Vientiane is the capital and largest city of Laos, situated in the Mekong river. Vientiane became the capital in 1563 due to fears of a Burmese invasion. During French rule, Vientiane was the administrative capital and due to economic growth in recent times, it has become the economic centre of Laos.
The estimated population of the city is 754,000 (2009) while the number of people living in the Vientiane metropolitan area (the entire Vientiane Prefecture and parts of Vientiane Province) is believed to be over 730,000. The city hosted the 25th Southeast Asian Games in December 2009 celebrating the 50 years of SEA Games.
Lao National Museum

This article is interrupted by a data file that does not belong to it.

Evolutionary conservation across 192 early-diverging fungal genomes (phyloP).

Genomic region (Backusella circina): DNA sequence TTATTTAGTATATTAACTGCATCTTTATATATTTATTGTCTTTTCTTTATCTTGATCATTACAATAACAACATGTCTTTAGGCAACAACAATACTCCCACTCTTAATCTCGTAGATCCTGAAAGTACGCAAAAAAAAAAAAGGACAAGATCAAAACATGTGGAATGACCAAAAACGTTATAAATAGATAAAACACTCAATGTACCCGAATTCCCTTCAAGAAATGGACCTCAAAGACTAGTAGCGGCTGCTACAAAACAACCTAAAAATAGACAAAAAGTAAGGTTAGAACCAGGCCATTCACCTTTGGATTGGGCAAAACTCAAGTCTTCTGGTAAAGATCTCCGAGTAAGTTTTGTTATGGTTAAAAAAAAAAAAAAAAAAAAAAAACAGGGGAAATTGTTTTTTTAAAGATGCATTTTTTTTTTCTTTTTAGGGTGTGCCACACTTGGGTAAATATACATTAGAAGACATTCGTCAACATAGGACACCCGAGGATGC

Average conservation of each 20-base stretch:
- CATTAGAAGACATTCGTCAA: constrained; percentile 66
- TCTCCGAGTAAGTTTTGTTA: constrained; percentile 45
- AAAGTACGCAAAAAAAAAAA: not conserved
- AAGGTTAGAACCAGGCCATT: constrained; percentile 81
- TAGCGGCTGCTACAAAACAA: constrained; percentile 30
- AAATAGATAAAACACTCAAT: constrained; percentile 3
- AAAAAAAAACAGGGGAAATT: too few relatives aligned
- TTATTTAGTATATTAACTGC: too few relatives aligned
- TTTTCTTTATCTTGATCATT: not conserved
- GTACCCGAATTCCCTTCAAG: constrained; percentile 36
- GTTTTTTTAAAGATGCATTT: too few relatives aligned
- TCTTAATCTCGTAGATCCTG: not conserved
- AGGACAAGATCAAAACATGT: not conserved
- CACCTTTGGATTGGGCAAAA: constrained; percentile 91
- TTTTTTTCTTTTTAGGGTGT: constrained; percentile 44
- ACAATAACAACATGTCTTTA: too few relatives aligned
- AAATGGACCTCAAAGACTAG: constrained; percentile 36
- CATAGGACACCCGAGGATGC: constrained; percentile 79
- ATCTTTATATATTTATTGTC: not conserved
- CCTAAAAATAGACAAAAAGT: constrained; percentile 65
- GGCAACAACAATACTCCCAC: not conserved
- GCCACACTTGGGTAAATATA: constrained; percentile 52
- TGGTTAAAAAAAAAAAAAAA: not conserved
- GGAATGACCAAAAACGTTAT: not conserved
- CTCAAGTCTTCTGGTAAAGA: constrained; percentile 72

8am-4pm. Formerly the Lao Revolutionary Museum by name, the historical exhibits on the first floor are modest though very interesting in depicting some of the early history. They include one of the original Jars from the Plain of Jars and various stone and bronze age implements. The second floor provides us with a great insight into the 18th Century Laotian Kingdom and the customs of the day. It would appear that the Loatians didn't treat their guests quite as well in those days, often keeping them from leaving the country for several months. The floor builds up to a fervently revolutionary pitch as it documents the heroic struggle of the Lao against the Siamese (Thai), French and American 'imperialists'. Exhibits include items such as socks worn by Politburo members when they escaped from prison and Kaysone Phomvihane's chest expander. The final rooms, on post-revolutionary Laos, are mostly a photo gallery of pressing topics such as the comrades of the 7th Plenary Session of the Laos People's Congress inspecting fertilizer production processes. The final rooms provide an insight into some of the modern advancements, though these are fairly dowdy and uninspiring. Visitors are forced to walk through the shop (items look like they have been on sale since the revolution in 1975). A guestbook regularly features amusing arguments between young western visitors on the subject of communism. Most exhibits are labeled in English, though some French labelling remains, occasionally to the exclusion of English. Foreigner: 10000 kip, Laotian: 2000.